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In our last commentary, we did outline the US Presidential election core to the sentiment around precious metals. While the election results, with the election of Donald Trump were expected to have favoured a ‘risk-off’ scenario which would repose faith in precious metals, the events over the last few weeks have proven otherwise. Precious metals have had a fairly volatile ride. Weighed down by a strengthening US Dollar, they have breached critical technical support levels. The US Dollar is finding favor driven by expectations of rising inflation if the President-elect delivers on promises to boost public spending and putting barriers on cheap imports.
While the metals have seen a sharp correction, as markets globally come to terms with the events in the recent past, it is essential to note, the level of uncertainty has increased with the current event. How the geopolitical scenario rolls out in the coming months is anybody’s guess. Traditionally, a period of uncertainty is a hotbed for a rally in precious metals and it may not be far from the truth to expect the same once the dust settles. While the near term looks weak for the metals, particularly on the charts, and calling a bottom maybe difficult, the coming months may well test the adage ‘fortune favors the brave’.
Gold moved from a level of over USD 1300 to below USD 1220 per troy ounce post the US elections. It’s move has perplexed many as the expected risk-off rally turned to a risk-on one. The strength in the US Dollar has pressured the yellow metal. The US Dollar has got a new lease of life as seen from the chart above. The sudden expectation of higher inflation as a result of Trump’s spending policy and planned stimulus is driving the dollar index higher. This coupled with expectations that interest rates would climb, which would likely attract inflows into the US dollar would in turn likely push up bond yields, helping drive further flows into the dollar.
As per the latest report released by the World Gold Council (November 2016), elevated Gold prices have kept demand weak. ETPs (Exchange Traded Products) were the only bright spot for gold demand in Q3. Investors continued to build up their strategic allocations to gold via ETPs: Q3 was the third successive quarter of hefty growth, albeit that the pace of inflows slowed slightly from the stellar first-half. The net addition of 145.6t took total AUM in these products to 2,335.6t, the highest since April 2013.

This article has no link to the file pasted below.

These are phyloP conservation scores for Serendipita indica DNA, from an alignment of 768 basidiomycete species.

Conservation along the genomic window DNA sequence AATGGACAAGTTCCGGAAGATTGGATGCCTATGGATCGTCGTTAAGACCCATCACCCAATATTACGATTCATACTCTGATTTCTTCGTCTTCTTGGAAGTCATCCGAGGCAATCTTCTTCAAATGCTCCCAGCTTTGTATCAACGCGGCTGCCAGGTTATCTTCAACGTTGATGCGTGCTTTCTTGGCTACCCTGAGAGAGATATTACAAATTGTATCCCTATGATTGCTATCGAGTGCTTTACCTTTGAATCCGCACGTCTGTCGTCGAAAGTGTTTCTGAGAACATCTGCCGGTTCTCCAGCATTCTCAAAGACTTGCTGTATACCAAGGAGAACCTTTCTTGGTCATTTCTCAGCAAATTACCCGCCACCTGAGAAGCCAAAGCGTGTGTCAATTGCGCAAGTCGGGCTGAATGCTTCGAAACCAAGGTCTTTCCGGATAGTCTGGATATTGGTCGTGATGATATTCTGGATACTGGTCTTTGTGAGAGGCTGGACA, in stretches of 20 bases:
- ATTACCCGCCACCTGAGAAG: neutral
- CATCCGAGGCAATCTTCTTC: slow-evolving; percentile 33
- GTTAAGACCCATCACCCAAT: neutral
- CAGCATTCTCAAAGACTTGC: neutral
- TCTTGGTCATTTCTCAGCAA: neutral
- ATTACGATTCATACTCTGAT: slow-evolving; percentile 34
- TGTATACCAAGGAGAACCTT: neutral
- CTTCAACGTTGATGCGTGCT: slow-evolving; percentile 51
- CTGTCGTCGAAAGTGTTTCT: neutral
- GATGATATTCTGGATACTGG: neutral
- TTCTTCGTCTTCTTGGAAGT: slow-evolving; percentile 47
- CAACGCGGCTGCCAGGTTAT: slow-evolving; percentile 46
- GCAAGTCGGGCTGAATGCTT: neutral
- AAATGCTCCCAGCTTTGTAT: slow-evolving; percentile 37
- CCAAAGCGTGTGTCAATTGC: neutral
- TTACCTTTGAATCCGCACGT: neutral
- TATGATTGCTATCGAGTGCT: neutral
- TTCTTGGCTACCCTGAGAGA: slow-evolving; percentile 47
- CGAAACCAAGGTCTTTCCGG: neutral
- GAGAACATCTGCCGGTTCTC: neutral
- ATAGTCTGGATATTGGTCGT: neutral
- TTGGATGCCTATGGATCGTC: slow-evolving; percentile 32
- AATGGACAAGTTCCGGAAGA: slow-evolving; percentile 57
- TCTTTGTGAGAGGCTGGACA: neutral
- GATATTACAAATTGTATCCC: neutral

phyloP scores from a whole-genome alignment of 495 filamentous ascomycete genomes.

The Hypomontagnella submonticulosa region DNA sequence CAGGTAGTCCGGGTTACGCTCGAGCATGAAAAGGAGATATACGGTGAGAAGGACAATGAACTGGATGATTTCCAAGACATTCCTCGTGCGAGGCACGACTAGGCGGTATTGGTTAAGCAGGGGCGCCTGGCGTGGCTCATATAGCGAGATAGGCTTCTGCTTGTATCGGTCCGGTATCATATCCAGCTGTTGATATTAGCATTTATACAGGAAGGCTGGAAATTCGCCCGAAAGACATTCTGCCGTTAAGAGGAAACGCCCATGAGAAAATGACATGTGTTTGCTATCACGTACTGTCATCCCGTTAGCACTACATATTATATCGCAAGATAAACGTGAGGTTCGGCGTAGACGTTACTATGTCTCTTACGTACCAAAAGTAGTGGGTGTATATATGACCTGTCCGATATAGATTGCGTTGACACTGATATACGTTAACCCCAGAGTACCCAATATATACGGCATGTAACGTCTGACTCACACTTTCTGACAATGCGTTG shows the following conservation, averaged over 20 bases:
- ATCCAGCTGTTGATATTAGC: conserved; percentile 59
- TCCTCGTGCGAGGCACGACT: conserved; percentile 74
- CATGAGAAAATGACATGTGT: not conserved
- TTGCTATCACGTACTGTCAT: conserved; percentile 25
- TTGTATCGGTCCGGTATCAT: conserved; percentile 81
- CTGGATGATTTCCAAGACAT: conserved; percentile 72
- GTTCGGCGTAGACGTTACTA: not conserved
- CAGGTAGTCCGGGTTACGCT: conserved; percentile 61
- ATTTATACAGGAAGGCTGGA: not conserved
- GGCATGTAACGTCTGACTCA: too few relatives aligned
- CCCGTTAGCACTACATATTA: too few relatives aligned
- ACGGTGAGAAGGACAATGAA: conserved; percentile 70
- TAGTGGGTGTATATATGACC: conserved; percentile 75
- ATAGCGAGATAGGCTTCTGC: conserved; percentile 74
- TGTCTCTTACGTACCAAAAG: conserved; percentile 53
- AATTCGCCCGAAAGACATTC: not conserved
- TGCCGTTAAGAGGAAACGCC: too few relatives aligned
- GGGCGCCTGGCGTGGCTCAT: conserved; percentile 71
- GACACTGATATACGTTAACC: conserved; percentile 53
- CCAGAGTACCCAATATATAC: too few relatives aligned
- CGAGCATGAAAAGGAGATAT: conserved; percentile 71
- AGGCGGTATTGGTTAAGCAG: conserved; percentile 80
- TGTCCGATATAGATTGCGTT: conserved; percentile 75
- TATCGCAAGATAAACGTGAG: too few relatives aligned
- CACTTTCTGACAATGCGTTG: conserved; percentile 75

Further analysis reveals that negative interest rate policies (NIRP) and the general environment of historically low nominal and real interest rates – remains a primary factor driving the institutional investment flows. Political uncertainty is also a key influence – in the wake of the Brexit referendum decision – 2017 brings the prospect of elections in France, Germany, the Netherlands and, possibly, Italy.
Silver prices have seen continued volatility as is the case with Gold. The metal breached the earlier indicated range of USD 18 – USD 20 an ounce. After touching a level of USD 19.005 per troy ounce in the wake of the US election results, the metal has moved below the USD 17 an ounce level, reasons being the same plaguing gold. The US dollar has approached a one-year high against a basket of other major currencies.
The current correction may well be an ideal entry point for investors who missed the earlier rally. Aside from its safe-haven status, it is also a widely utilized industrial metal (usage as an industrial metal accounts for roughly three-quarters of global silver production) which may well be a reason for investors to take a look at this commodity.
Platinum prices have weakened to levels below USD 950 an ounce. Fundamentally factors remain supportive of prices. The global platinum market is to record a 520,000 ounce deficit in 2016 according to the Platinum Investment Council forecast, deeper than the 455,000 ounce deficit it forecast in May. Total supply is seen falling 2% to 7.73 million ounce – the WPIC lowered its expectations for recycling levels due to subdued autocatalyst and jewellery scrap sales.